The presence of Asian American CEOs in top companies — especially in tech — is a favorite media highlight, but the assumption that such is the case for many others is false, according to a new report.
Ascend, the largest non-profit Pan-Asian organization for business professionals in North America, analyzed a publicly-available database of the San Francisco Bay Area workforce employed by technology companies between 2007 and 2015.
The organization found that while Asian Americans became the most-hired employees among all races, they were least likely promoted into managerial and executive positions.
Asian American women, in particular, were the least likely out of everyone to become executives.
Ascend also found notable trends in other racial groups. For instance, the number of Black executives increased by 43%, but the number of Black managers fell by 18%. This suggests a decline in Black executives in the future.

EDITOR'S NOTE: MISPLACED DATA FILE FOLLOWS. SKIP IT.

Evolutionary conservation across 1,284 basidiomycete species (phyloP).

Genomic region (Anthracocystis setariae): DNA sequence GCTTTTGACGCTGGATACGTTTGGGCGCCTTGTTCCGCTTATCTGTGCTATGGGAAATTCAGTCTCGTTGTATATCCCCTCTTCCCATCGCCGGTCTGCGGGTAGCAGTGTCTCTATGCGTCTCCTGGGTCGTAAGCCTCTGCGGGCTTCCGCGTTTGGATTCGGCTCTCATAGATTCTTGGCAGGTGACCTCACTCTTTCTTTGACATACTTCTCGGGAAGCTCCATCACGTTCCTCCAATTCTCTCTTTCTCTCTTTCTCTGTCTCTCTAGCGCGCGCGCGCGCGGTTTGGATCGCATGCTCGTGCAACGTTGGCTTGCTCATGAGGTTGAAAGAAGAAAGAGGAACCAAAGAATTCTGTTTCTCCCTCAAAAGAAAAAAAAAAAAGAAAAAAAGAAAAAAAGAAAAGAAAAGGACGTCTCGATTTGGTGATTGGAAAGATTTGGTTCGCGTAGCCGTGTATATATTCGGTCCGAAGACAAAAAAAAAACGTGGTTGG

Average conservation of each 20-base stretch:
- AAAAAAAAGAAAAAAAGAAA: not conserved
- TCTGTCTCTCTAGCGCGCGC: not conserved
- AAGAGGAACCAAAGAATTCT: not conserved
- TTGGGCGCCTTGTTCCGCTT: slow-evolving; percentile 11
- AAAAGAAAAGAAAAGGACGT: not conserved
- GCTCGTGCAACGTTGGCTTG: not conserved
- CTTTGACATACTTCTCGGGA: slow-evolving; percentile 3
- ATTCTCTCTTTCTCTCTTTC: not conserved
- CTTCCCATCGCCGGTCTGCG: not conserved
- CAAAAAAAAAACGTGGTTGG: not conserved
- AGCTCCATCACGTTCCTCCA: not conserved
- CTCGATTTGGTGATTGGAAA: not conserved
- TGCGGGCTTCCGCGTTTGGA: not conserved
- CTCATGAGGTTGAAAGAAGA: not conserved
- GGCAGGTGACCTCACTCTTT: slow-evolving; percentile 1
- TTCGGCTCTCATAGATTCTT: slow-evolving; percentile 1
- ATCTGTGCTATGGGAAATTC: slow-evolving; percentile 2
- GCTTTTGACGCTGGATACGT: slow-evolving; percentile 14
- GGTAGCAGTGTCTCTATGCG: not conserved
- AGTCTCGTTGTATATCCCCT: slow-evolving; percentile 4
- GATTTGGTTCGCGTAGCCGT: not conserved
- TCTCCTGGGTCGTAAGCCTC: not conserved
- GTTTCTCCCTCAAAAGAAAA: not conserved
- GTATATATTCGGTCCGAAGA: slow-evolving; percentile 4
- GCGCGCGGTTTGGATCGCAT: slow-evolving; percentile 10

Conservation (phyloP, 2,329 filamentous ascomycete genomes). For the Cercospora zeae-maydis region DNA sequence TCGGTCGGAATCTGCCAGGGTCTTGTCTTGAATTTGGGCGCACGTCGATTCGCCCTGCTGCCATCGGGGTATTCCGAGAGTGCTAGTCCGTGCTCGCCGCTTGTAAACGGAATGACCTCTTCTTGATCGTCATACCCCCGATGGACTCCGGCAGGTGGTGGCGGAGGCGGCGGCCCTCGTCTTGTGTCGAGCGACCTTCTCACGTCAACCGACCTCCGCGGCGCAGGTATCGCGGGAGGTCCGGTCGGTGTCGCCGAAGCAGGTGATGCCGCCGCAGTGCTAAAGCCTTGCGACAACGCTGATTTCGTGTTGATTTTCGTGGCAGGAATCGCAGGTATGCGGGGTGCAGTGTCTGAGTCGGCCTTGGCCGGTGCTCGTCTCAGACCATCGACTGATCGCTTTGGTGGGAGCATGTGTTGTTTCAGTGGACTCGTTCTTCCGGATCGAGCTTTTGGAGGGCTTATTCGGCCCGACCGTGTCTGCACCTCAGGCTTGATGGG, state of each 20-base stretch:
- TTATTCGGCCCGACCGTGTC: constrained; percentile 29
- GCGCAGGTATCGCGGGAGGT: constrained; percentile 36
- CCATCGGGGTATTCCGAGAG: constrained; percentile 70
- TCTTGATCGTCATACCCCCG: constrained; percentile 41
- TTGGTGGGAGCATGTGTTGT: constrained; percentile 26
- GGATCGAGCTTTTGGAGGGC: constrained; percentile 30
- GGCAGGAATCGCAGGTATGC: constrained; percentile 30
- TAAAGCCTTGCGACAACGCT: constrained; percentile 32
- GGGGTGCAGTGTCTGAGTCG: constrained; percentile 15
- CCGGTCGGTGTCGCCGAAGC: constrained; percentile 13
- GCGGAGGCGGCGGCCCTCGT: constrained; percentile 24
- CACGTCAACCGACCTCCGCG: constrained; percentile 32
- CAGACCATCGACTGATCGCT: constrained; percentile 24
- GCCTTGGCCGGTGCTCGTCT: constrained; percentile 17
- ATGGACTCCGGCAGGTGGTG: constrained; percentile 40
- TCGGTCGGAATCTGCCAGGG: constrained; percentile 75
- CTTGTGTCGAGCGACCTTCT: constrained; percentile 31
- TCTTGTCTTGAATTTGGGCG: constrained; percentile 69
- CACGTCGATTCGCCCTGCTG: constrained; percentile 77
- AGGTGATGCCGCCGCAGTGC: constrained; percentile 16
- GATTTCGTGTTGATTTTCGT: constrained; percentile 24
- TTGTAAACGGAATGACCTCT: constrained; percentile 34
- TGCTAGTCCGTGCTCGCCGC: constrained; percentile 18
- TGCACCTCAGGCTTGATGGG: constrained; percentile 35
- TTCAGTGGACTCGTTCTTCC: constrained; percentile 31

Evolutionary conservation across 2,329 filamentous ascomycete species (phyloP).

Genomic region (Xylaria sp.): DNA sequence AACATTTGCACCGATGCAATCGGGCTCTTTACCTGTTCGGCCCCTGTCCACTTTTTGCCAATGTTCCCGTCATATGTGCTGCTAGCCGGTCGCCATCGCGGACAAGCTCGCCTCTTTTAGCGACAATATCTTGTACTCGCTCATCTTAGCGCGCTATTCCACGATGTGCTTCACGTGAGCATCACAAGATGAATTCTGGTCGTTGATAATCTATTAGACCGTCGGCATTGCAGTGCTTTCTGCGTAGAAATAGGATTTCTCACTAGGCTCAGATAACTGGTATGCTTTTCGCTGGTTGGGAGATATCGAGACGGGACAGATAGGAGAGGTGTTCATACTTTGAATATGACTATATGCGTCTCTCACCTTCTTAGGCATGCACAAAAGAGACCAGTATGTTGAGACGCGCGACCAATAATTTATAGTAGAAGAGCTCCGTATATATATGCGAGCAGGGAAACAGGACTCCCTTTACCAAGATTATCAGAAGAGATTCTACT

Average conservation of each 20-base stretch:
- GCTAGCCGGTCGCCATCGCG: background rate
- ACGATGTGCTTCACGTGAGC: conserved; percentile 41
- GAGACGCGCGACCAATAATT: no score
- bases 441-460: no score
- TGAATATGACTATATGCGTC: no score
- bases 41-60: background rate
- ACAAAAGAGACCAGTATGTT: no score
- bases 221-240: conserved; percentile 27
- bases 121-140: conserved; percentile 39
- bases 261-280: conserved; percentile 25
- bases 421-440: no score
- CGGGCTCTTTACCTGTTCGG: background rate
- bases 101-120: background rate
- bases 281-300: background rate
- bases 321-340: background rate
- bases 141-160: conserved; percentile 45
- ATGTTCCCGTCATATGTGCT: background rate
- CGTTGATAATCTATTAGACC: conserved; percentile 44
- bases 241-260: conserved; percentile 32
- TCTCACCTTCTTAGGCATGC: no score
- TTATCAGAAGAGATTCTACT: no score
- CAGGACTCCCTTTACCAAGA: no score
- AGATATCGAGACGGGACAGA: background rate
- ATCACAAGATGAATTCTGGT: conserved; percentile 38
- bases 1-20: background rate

Hispanic executives, on the other hand, increased by 24%, but only accounted for 3.5% of all executives. The number of professionals in the group also fell from 5.2% to 4.8% out of all professionals.
In an op-ed for the Los Angeles Times, Karthick Ramakrishnan, associate dean of public policy at UC Riverside, and Jennifer Lee, sociology professor at Columbia University, argued that an “obvious explanation” for such bamboo ceiling for Asian Americans is racial discrimination. Employers, according to them, suggest that Asian Americans rank high in hard skills such as technical competence, but low in soft skills such as communication.
In their own survey, Ramakrishnan and Lee also found that Asian Americans are significantly disadvantaged even in the task of leading meetings at work — 51% versus White employees at 68%. They proposed that employers should ensure that every qualified employee gets the chance to lead such meetings. Asian American employees, for their part, could explicitly request for such opportunities.
These findings collectively suggest that Google’s Sundar Pichai, Microsoft’s Satya Nadella and Adobe’s Shantanu Narayen are the exception rather than the norm.
Ascend urges companies to come together to finally address such glaring disparities:
“Our clarion call is for the leading technology companies to join together in a cooperative effort to aggregate and analyze their internal data by race and gender; proactively enlist their minority leadership and employee community involvement; and develop joint and individual metrics to bend the curve in the Bay Area’s ability to attract, retain, and promote talented women and minorities.”